Maybe he's black enough after all

Obama surges among African-Americans; Gore gains by staying out.

By Tim Grieve
Published February 28, 2007 2:35PM (EST)

Al Gore has discovered the secret for improving a candidate's standing in the early polling for 2008: Don't be one. The former vice president had the support of 10 percent of Democrats in a national Washington Post/ABC News poll taken in January. Now he's up to 14 percent, and he's still saying that he has no plans to join the race.

As for candidates who are actually in the race? Hillary Clinton has seen her support among Democratic-inclined voters drop from 41 percent to 36 percent, largely, the Post says, because African-Americans are moving in a "dramatic" way toward Barack Obama. In polls taken in December and January, Democratic African-Americans favored Clinton over Obama by a 60-20 margin. Now Obama leads Clinton among African-Americans by a margin of 44-33 percent. That shift has brought Obama's overall support among Democrats up to 24 percent, from 17 percent in January. John Edwards holds steady at 12 percent, up a statistically insignificant percentage point from his January showing.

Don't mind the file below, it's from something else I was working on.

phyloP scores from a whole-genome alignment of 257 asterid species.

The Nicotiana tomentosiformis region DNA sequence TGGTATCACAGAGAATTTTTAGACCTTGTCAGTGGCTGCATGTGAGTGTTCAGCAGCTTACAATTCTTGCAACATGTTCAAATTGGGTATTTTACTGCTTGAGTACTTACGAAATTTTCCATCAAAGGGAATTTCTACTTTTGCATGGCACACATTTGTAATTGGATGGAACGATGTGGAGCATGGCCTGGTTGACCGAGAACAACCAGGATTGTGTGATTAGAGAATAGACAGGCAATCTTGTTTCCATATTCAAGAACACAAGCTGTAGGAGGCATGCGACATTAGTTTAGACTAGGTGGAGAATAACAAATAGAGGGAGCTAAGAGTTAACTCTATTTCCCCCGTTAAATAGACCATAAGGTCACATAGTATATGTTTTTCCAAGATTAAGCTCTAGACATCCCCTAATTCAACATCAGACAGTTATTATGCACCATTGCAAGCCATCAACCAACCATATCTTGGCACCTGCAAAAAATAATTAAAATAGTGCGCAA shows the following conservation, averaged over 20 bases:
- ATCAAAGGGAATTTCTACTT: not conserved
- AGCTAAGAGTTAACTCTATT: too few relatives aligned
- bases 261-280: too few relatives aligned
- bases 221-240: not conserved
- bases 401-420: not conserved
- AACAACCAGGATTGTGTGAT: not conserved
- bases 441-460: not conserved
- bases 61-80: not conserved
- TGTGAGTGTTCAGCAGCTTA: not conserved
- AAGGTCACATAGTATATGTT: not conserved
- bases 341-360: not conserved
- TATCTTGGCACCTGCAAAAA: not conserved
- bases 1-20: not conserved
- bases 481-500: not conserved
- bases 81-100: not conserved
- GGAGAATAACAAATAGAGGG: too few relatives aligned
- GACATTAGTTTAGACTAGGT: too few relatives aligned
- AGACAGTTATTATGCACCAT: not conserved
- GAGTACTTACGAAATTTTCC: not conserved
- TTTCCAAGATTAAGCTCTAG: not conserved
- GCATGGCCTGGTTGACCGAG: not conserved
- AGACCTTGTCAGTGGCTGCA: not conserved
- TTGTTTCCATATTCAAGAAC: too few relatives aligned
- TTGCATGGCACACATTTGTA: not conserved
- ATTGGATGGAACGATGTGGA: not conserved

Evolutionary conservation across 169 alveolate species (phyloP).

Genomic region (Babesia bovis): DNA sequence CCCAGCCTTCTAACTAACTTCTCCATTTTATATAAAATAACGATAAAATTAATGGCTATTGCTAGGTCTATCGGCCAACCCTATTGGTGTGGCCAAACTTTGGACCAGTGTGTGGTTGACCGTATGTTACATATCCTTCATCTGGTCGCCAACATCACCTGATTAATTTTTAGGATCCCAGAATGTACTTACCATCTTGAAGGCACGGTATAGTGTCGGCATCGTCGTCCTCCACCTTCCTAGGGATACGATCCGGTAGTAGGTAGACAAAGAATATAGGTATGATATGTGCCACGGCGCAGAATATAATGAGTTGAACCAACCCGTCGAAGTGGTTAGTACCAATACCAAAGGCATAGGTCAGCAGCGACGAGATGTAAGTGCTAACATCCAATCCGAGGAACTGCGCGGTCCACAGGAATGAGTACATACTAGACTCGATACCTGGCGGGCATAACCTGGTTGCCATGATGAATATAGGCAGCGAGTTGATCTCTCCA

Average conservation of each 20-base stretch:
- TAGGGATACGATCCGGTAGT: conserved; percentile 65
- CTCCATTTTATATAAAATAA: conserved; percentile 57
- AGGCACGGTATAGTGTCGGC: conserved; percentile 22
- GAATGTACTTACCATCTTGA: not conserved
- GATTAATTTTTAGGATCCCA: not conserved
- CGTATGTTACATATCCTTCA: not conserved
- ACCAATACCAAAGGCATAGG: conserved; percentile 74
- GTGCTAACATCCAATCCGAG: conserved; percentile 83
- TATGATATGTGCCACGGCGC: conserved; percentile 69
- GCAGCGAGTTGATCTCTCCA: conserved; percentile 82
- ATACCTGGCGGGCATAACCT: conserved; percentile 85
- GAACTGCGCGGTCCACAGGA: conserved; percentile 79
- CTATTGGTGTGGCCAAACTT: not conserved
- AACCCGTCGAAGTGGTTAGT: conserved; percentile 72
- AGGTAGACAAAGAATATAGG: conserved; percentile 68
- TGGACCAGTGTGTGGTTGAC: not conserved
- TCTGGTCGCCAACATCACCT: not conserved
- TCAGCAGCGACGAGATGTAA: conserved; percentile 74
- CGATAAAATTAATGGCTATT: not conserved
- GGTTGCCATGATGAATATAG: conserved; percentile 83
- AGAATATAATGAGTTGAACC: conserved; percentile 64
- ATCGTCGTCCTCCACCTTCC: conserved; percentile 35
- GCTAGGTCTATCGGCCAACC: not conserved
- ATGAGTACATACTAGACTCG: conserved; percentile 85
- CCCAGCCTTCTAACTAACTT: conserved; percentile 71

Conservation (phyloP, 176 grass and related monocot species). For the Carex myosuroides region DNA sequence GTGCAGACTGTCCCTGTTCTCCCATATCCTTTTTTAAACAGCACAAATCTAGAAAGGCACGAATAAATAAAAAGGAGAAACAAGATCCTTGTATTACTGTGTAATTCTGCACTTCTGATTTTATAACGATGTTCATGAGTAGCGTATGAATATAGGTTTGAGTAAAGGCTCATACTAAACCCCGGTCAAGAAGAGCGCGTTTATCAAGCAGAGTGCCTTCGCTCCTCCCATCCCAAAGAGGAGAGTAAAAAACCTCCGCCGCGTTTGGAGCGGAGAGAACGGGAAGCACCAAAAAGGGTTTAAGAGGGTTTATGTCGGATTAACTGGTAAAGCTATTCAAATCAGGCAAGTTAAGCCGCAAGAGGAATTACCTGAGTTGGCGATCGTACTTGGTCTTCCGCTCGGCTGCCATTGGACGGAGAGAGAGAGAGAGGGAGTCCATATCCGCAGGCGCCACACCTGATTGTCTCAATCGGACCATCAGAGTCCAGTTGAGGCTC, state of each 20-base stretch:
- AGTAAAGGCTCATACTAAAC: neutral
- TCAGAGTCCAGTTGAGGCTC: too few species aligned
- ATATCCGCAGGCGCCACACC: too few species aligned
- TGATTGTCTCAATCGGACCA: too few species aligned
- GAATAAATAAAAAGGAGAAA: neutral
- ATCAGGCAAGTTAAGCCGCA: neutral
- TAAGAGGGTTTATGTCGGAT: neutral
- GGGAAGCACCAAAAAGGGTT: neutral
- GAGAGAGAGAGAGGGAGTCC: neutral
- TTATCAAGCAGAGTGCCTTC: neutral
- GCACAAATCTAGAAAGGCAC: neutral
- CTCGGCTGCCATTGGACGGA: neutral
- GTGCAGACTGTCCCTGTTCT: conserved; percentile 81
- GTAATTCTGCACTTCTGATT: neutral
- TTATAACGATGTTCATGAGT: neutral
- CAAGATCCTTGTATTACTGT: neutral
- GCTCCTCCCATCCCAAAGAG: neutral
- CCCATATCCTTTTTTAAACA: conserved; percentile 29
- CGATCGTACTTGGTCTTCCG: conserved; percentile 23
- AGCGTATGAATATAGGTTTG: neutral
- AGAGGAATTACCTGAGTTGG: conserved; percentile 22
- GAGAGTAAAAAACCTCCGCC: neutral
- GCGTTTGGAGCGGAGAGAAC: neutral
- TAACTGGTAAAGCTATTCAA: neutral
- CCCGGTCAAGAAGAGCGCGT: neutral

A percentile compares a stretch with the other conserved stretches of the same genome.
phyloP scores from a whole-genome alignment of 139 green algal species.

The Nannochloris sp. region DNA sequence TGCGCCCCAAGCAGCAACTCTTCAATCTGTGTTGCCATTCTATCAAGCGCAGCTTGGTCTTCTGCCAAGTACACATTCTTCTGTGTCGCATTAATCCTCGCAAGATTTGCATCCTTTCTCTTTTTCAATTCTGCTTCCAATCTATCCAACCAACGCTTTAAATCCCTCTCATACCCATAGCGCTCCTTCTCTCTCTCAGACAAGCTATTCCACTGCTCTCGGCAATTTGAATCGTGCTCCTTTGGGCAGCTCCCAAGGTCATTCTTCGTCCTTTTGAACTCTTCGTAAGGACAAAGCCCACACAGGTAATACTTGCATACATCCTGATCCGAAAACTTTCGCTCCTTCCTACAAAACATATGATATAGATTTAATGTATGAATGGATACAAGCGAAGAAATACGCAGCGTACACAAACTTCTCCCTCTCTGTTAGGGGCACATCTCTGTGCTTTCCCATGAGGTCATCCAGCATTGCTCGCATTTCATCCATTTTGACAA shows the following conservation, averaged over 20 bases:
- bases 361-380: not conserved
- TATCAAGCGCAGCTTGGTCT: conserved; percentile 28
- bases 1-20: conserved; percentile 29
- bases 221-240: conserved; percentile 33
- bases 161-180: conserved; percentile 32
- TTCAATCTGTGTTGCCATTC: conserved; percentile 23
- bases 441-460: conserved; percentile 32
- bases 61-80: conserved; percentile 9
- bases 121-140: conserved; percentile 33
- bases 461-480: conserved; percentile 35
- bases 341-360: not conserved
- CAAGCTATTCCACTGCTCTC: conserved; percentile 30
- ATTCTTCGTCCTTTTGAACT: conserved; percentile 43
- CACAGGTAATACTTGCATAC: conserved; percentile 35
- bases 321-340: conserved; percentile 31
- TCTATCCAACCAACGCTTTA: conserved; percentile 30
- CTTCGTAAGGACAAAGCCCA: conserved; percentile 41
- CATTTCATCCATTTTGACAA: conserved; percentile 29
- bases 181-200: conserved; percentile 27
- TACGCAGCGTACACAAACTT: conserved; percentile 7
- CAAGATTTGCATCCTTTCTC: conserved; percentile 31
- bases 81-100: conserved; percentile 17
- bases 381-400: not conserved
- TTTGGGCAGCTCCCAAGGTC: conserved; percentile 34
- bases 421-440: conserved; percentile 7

On the Republican side, Rudy Giuliani has blown open his lead over John McCain. "America's Mayor" was up over Arizona's senator by 34-27 percent in January; now he's up 44-21 percent. The Post says movement by evangelical voters explains much of the change, but it seems that the pendulum could swing back -- or in some other direction entirely -- as GOP voters begin to learn more about Giuliani. When the pollsters asked Republicans whether Giuliani's positions on abortion and gay civil unions would affect their views on the candidate, 49 percent responded by saying there was "no chance" that they'd vote for him for the GOP nomination.

Tim Grieve

Tim Grieve is a senior writer and the author of Salon's War Room blog.

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2008 Elections Al Gore Barack Obama Hillary Rodham Clinton John Mccain R-ariz. Rudy Giuliani